Mirrorless & FF photography: I find no alternative to the Sony E mount system (a7III).

Started 2 months ago | Discussions thread
Siobhan_K Regular Member • Posts: 225
$2600 for frustration?

Bombusthebee wrote:

I'm a first-time buyer into a mirrorless full-frame camera system for photography (no video) as a hobby in nature and some urban areas (forests, landscapes, streets). I value FF, intuitive ergonomics and accessibility (ease of use), light-weight, IBIS and good low light performance (for dark winters, dusk/dawn, fog etc.).

I've been researching wildly but seems to have run into the fact that there seems to be no alternative to the Sony E mount IF you're buying into an entry-level system for semi-professional photography in terms of value.

Am I missing something?


I'll point you to something you wrote, with me adding the bolds:

The a7iii is an older albeit still capable camera with frustrating EVF, screen, menus and ergonomics (I'm borrowing one).

And, I'll just ask you if you really believe it's a good idea to spend $2600 on a tool you find "frustrating" to use. It's easy to write about frustration and not really mean it, but if you do mean it, that sounds like a honking alert klaxon. To me, anyway.

$2600 is a lot of money to some people, maybe also to you. For perspective: it's enough to buy a credible used car.

So: I'm of the opinion that if you spend that much money on a camera (rather than, say, a car!), you should love what you get. You should love, love, love it. For that amount of money, you should end up with a tool with which you get on so well that it'll just functionally disappear in your hands during use--that it'll enable you to think entirely about the image and the moment and the project at hand, rather than about it.

But what you've written sounds less ideal. It seems as if you plan to be making peace with the A7iii + Tamron zoom as a rational compromise. You don't plan to get on with it perfectly. I think that's potentially a sign that it's not the kit for you.

Maybe it could grow into being "the one" for you? Your perspective on what's "frustrating" could change? That could happen, sure. Hard to say.

There are many potential excellent alternative body-lens outfits in the $2500 - $3500 price range from every manufacturer, including Sony, which you haven't listed among your research. But the critical question--how those alternatives would serve your photographic interests--is difficult or impossible to address without a more detailed dive into what you're shooting or into what you plan to do with your results.

Remember that as you approach equipment intended for "professional" photography, the capabilities added will begin to empower niche needs--because "professionals" all pursue their own, highly individualized thing. "Image quality" isn't what defines professional-grade work. Rather, "professional grade" is the production of images that don't look like anything else anyone else is producing. The point of spending north of $2500 on a camera system is that it empowers the special, interesting, individual thing that only you can produce.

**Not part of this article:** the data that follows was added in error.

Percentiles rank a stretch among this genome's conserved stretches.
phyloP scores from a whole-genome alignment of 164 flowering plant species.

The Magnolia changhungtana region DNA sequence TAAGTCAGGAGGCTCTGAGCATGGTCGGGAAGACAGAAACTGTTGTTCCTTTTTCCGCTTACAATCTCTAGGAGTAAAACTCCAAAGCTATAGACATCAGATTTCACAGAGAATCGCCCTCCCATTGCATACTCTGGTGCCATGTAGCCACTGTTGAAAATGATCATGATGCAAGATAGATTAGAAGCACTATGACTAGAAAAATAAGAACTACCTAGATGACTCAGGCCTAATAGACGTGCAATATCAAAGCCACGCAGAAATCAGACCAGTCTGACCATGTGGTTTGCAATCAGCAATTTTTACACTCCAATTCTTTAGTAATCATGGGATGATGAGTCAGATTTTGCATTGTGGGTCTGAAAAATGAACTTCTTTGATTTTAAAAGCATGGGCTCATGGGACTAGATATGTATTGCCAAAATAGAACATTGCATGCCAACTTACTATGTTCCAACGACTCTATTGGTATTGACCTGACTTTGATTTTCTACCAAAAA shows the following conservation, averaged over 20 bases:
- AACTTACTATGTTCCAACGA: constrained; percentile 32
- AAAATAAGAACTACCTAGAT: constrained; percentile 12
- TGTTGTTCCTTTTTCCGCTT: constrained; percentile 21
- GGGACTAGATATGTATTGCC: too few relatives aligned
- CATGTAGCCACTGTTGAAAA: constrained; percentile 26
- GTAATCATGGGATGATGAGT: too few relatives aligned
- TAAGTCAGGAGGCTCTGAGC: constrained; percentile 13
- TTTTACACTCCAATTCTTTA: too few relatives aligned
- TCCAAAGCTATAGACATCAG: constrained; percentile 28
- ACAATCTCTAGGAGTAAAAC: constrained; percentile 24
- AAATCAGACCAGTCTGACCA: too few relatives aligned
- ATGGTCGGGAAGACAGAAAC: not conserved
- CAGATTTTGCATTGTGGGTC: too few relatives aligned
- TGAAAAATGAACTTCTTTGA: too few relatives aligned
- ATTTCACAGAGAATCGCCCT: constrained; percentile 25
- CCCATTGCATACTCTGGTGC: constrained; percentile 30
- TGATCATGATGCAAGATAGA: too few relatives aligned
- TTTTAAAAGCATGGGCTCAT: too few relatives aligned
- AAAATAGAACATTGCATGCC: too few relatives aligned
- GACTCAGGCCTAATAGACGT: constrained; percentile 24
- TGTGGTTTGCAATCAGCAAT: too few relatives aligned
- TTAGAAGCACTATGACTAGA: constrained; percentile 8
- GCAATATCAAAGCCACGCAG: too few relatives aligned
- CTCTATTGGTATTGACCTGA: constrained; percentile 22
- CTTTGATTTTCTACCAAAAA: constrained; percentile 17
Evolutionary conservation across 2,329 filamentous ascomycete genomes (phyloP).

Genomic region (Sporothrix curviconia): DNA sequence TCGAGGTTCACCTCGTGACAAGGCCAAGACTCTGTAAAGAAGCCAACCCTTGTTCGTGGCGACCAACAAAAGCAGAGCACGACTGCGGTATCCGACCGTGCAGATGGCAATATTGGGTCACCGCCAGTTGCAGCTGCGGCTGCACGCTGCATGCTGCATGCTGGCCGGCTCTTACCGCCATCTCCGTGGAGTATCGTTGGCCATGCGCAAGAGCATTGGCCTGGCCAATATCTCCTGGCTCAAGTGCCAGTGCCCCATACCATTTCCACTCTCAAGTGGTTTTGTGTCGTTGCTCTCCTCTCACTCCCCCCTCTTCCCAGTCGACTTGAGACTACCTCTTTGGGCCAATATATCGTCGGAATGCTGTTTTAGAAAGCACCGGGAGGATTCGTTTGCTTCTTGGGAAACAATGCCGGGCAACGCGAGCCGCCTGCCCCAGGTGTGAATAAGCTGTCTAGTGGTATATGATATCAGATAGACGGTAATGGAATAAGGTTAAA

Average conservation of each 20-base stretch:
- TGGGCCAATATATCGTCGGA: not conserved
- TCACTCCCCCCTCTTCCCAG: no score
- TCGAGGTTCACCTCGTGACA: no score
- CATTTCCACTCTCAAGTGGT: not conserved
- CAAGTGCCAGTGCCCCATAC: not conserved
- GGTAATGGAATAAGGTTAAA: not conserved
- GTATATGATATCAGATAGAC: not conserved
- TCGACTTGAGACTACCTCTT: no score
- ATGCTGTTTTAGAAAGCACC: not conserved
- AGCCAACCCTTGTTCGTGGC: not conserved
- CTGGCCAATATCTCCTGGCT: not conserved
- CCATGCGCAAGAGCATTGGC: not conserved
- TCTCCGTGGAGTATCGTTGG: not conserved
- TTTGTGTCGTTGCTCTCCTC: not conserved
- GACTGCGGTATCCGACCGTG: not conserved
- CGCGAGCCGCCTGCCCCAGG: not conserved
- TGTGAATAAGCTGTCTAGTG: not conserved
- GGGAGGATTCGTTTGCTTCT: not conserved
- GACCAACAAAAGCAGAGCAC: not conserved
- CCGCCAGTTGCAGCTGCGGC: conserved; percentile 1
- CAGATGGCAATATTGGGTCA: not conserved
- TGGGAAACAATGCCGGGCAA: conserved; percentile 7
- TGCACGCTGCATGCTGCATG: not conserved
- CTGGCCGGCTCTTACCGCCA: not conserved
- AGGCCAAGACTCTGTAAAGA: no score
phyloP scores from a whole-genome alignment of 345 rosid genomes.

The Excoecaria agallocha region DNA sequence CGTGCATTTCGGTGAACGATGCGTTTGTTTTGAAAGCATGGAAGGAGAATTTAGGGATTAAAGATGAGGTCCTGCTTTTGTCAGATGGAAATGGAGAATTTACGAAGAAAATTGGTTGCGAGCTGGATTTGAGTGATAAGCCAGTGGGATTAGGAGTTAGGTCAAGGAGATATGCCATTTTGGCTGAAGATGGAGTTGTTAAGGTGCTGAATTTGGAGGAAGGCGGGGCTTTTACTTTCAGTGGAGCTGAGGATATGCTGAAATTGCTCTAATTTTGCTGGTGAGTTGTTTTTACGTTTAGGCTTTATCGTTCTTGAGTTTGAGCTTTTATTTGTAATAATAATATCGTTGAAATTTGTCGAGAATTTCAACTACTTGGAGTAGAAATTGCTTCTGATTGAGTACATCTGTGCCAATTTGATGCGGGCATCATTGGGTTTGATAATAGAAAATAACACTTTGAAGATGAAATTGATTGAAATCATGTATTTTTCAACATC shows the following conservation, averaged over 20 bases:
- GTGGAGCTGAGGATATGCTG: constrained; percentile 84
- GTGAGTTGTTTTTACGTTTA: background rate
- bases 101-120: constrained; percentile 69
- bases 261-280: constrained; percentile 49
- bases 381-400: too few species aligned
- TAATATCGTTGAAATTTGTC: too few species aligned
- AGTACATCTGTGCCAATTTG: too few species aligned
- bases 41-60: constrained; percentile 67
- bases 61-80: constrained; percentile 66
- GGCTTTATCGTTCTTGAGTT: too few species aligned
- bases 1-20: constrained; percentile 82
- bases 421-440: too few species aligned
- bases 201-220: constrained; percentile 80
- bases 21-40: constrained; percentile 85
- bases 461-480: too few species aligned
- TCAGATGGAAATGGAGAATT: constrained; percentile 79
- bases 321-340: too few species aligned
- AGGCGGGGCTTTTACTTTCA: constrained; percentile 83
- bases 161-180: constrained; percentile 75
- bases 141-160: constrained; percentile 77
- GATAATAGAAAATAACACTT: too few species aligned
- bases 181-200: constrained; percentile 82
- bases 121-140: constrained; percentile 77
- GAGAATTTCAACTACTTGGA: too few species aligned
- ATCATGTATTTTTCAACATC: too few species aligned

Professionals explore-engage all kinds of equipment to achieve a unique look, a result that jumps off an editor's Photomechanic contact sheet. Full frame mirrorless? Pfft: if you're Sofi Lee, you've made a commercial career shooting CCD digicams from the early 'aughts.

So what's that unique thing, for you? If you're "missing something," it might be consideration of that. You've circumscribed your equipment needs into a very particular box, which you regard as "semi-professional." Are you certain that's the box that actually best fits your interests and intentions? I know the Sofi Lee example is wild--I'm not saying you should content yourself with a Canon G10 from 2008! Rather, I'm pointing toward her to remind you of how diverse and how specific equipment load-outs in at the "semi-professional" or "professional" level of our craft really are. There's no "general purpose" at the level of photography you're aiming yourself toward, and what you might think is "general purpose" is probably only "general" to you. That's why the weird cost / capability disjoints you're noticing exist: you aren't comparing a couple of different "general purpose" kits designed for the same user-interest-result. If they compete, it's adjacent at best. They're all highly purposeful, aimed in different directions.

Photographers here moan and flame and bash and troll that one system is "better" than another, but what they're really saying is "this system's [x] feature is more important to my highly individual interest, and I'm just going to assume that my unique interests are 'general' because I'm the main character here, it's about me, me, me."

Oh, I kid, I kid. Kind of.

Anyway, what I'm really getting at: you've been researching cameras, but have you also been researching (your) photography? What your individual, unique thing really, really needs to take off, to creatively satisfy? Maybe the box you've drawn around your needs isn't as "tight" as you now think. Maybe an f/4 zoom would work just as well for you. Or maybe a pair of primes. Or maybe a smaller format.

Maybe not?

Really, unless you're buying a camera just because you like cameras and not necessarily for photography, there's no good way to get into a system by just "researching cameras." You really have to get close in touch with what you're doing, creatively--what you like, specifically, to produce--and pick the tools that will best enable the unique purpose at hand.


Good luck in your choices, and have a good one

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